My heart leapt and in a flood of gratitude i sprang into motion. I put flip flops on and left the house in my pajamas. I put my purse and a leash in the car. I had to lift Cashew onto the seat. She stood at the door but sat down and then laid down at the side of it rather than getting in. I lifted her in and closed the door. I drove to the gate and opened it. I left the gate wide open as we took off down the road. I drove those country roads 20 miles over the speed limit the whole way to town. I drove like a bat out of ****. Beside me, in the seat, Cashew began panting heavily. She was drooling more than usual. The panting did not worry me. When i really started to worry, was when the panting stopped. She stopped panting and started opening and closing her mouth repeatedly but no sound came out. Her tongue was hanging droopily from the side of her mouth and she was just opening and closing her lips. She seemed to panic and was turning around in the seat and falling off the seat as i drove. I was trying to comfort her and assure her i was going to get her there as fast as was humanly possible. I think i was saying, “stay with me. We’re almost there.” I know i was talking to her. I was also trying to drive very fast on some winding roads and pay attention to the cars in front of me. I couldnt really look at her. Her fur disappeared from my hand and i realized she had laid down. Her eyes were half closed and she was staring blankly at the door handle in the passenger seat. I called her name but she did not look up. I patted her aggressively. She did not look up. I could feel the panic rising in me. I prayed to God to let her make it until we reached the parking lot. We were so close.

when i made it to the parking lot i flew into a corner space, jumped out the car, ran around the side of it, lifted Cashew out, and ran into the clinic shouting, “Cashew, possible snake bite!” The woman at the front desk got a vet and told him the snake bite was here. He came right over and he and another man took Cashew from me and hurried her through a door. Then i was standing in a waiting room in my pajamas and flip flops. I looked around. All the people in the waiting room were being seen 30 minutes late because the vet had agreed to take my emergency. I apologized to the people in the waiting room and was surprised to find that many of them were understanding and trying to comfort me and assure me she would be okay while we waited.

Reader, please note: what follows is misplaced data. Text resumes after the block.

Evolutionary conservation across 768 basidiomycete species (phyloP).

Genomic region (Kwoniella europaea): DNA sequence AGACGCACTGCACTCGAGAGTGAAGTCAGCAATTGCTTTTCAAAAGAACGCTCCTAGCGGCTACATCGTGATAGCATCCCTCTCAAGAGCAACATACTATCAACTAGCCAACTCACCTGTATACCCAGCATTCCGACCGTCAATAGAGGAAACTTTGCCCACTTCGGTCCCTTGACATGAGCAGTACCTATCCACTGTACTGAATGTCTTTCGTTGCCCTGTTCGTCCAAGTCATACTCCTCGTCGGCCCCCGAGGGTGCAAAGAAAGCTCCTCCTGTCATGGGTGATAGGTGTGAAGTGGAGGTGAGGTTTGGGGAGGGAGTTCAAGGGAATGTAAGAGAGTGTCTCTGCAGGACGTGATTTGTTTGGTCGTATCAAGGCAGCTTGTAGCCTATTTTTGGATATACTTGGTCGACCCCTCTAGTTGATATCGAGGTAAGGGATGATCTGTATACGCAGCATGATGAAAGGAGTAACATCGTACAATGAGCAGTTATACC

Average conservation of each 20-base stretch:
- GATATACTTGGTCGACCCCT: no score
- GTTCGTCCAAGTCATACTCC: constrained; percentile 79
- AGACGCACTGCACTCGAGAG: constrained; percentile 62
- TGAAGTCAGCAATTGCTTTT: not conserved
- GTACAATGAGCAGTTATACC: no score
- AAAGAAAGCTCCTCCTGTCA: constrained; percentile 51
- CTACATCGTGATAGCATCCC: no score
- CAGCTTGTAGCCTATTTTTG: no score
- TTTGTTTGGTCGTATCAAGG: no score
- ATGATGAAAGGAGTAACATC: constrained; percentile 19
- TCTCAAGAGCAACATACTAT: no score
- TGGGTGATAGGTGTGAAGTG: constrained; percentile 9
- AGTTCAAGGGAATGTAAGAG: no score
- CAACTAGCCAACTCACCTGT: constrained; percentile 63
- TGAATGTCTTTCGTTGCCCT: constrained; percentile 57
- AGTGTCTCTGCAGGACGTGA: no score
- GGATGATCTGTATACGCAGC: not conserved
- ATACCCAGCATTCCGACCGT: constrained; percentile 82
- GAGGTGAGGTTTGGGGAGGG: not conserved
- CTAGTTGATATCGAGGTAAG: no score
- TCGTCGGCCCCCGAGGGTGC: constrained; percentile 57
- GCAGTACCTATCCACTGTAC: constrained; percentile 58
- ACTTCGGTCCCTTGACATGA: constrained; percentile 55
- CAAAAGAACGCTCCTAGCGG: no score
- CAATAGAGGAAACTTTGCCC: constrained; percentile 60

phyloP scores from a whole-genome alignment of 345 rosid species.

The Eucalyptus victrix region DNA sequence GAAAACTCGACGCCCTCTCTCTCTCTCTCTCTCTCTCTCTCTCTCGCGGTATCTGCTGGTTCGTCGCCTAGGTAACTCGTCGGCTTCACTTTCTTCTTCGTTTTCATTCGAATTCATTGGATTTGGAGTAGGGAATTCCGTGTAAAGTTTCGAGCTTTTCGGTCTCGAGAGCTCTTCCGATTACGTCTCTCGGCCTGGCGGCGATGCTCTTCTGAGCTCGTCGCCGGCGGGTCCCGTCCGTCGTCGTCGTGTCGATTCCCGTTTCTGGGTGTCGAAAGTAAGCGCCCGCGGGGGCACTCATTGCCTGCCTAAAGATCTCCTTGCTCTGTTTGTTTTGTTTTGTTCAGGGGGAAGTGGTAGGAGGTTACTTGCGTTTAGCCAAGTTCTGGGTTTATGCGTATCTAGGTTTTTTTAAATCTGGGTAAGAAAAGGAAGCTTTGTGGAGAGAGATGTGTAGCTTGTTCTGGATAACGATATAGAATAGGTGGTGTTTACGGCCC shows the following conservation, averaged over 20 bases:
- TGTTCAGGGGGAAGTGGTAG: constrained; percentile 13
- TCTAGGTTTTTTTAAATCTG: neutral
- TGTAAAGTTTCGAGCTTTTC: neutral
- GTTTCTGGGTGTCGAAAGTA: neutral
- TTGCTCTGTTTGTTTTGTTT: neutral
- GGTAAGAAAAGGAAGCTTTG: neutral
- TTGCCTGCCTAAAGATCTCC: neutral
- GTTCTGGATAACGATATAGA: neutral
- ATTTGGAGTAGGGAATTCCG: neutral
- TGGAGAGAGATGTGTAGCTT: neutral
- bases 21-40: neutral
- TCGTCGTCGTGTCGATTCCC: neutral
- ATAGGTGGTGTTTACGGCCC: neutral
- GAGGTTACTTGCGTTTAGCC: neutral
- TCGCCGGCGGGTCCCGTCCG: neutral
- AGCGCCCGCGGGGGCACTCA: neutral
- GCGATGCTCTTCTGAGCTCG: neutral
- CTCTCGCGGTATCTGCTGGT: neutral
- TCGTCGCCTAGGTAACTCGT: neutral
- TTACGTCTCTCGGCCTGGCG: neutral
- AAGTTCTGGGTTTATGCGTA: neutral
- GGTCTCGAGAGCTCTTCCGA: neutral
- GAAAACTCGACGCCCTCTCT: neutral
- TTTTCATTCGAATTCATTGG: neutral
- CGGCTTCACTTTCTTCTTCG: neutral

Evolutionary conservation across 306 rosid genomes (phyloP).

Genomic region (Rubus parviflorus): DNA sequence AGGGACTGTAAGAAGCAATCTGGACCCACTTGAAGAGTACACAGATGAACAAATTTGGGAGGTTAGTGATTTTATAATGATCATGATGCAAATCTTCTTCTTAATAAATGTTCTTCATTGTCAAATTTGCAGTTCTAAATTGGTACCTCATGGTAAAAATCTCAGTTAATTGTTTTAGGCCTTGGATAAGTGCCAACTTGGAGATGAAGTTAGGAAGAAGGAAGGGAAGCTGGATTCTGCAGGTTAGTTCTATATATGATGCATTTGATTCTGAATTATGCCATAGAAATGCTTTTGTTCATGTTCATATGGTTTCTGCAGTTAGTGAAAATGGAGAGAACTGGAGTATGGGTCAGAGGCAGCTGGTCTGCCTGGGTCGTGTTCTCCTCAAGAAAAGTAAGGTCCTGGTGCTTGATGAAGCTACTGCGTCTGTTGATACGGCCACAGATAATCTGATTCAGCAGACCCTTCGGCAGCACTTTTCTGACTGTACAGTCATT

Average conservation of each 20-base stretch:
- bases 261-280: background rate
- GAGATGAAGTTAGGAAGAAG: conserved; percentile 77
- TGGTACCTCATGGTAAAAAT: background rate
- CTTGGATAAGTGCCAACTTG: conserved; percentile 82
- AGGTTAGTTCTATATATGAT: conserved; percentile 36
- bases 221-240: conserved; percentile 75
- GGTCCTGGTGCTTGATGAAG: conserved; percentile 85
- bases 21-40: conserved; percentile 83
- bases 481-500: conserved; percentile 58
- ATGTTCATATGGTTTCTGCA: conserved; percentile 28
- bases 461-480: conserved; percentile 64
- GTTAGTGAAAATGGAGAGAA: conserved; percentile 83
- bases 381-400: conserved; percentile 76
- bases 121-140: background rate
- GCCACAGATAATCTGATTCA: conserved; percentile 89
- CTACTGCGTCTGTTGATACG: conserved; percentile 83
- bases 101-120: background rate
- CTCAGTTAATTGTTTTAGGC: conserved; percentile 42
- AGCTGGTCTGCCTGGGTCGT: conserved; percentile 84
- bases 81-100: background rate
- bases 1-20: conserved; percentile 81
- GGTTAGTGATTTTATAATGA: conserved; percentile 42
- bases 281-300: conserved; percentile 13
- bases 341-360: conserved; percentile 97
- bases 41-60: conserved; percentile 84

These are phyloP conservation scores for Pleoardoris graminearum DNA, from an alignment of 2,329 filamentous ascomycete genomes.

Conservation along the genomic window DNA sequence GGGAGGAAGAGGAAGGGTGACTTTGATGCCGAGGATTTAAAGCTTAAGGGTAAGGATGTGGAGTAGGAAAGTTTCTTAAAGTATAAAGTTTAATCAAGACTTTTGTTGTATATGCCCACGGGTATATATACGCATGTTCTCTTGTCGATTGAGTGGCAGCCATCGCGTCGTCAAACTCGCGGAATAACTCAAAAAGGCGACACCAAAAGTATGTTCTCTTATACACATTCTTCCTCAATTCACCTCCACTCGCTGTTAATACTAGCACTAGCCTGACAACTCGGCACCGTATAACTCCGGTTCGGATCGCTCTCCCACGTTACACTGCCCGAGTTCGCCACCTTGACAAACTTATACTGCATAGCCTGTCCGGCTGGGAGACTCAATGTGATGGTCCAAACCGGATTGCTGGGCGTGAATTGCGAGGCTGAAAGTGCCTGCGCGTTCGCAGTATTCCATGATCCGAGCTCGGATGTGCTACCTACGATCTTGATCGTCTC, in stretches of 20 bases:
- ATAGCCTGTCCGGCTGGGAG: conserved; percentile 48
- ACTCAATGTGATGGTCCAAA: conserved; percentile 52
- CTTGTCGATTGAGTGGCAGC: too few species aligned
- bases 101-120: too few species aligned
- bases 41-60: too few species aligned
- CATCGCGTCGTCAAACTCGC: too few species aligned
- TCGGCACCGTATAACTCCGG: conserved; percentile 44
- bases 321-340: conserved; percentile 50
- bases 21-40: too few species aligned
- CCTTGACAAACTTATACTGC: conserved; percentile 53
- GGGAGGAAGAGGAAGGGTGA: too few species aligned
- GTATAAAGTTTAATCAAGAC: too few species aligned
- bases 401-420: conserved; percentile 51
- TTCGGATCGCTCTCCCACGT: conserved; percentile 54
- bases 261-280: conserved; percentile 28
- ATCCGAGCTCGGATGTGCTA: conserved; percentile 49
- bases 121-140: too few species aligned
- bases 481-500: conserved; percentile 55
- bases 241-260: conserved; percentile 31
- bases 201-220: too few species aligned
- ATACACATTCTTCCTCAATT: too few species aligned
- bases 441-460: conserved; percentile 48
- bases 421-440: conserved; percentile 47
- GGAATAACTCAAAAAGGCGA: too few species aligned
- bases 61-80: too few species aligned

The vet returned after a short time and told me that they had examined Cashew and that at the moment she was breathing fine so they were not worried. She had been given a steroid shot and they would give me steroid pills to take home with me. They were going to watch her for allergic reaction to the steroid for a bit and then she would be allowed to leave with me. They said she had definitely been bitten by a snake, either a copperhead or a rattlesnake. They weren’t sure which one. They said i had waited too long for her to have anti-venom so steroids was the way to go now. Whether or not the side of her cheek would come off would depend on how much venom she got in her but she was going to live. I thanked the vets, the reception staff, everyone in the waiting room, and pretty much anyone who would listen. I had had time to think about what it would be like to lose Cashew and return home without her while i was racing her into town in the car.

After 3 or 4 days on steroids her swelling had gone down and she looked pretty normal again. She did not lose her cheek. I finally found the puncture wounds. They were on the top of her snout. The day i brought her home she and Sili went in the dog run. The first thing they did was corner something underneath the dog house in the big hole they were digging to china. I flew through that gate so fast hollering and screaming at the top of my lungs for them to leave it. As soon as i’d seen sili jump back i knew what it was. Neither of them heeded my instruction. I sprinted to the dog house and grabbed both dogs by the fur, hurling them backwards from the dog house. Sure enough, in the darkness under the dog house i could just make out the shape of a coiled snake. “House” i hissed under my breath in a serious tone. Both dogs began sauntering towards the house. I did not want to disturb that snake. I refused to full on yell at the dogs while standing right next to it. I just wanted to get as far away from his or her hiding spot as possible. I would lay into them later.

As soon as i made it in the house i turned to both dogs and said, “you learned nothing, absolutely nothing. Oh my God! You nearly die, i get you home, put your steroids on the counter, and the first thing you go and do is put your face back in a snake, cuz that’s a good idea. Learned nothing, absolutely nothing!”

The dog run was declared out of commission and i barely let them out of the house to pee. I paid a wildlife wrangler 200 dollars to come and comb the entire property for snakes and relocate any found. The guy did not find any snakes or nests. He picked through the whole brush pile and checked underneath the dog house and shed. He even combed the unmowed field. He concluded that the snake had just been passing through, following the rodent population. I told him we did have mice in the field and the shed. He guessed it was a rattlesnake. He said i didnt have enough leaf cover on the ground for copperhead habitat. With the all clear from the wildlife wrangler i felt safe to let the dogs outside again. The experience forever changed my level of perceived safety on our property. Im constantly listening for rattles or rustling of the grass when im walking on the property. I bought a lot more childrens chewable benadryl and restocked the first aid kit with it. I’m grateful to the vet for saving her when no one else would fit us in. I’m grateful to God for watching over her. Im grateful for the first aid kit. Yall, do yourselves a favor and always keep chewable benadryl in there, just in case, especially if you live in the country. It will buy you some valuable driving time.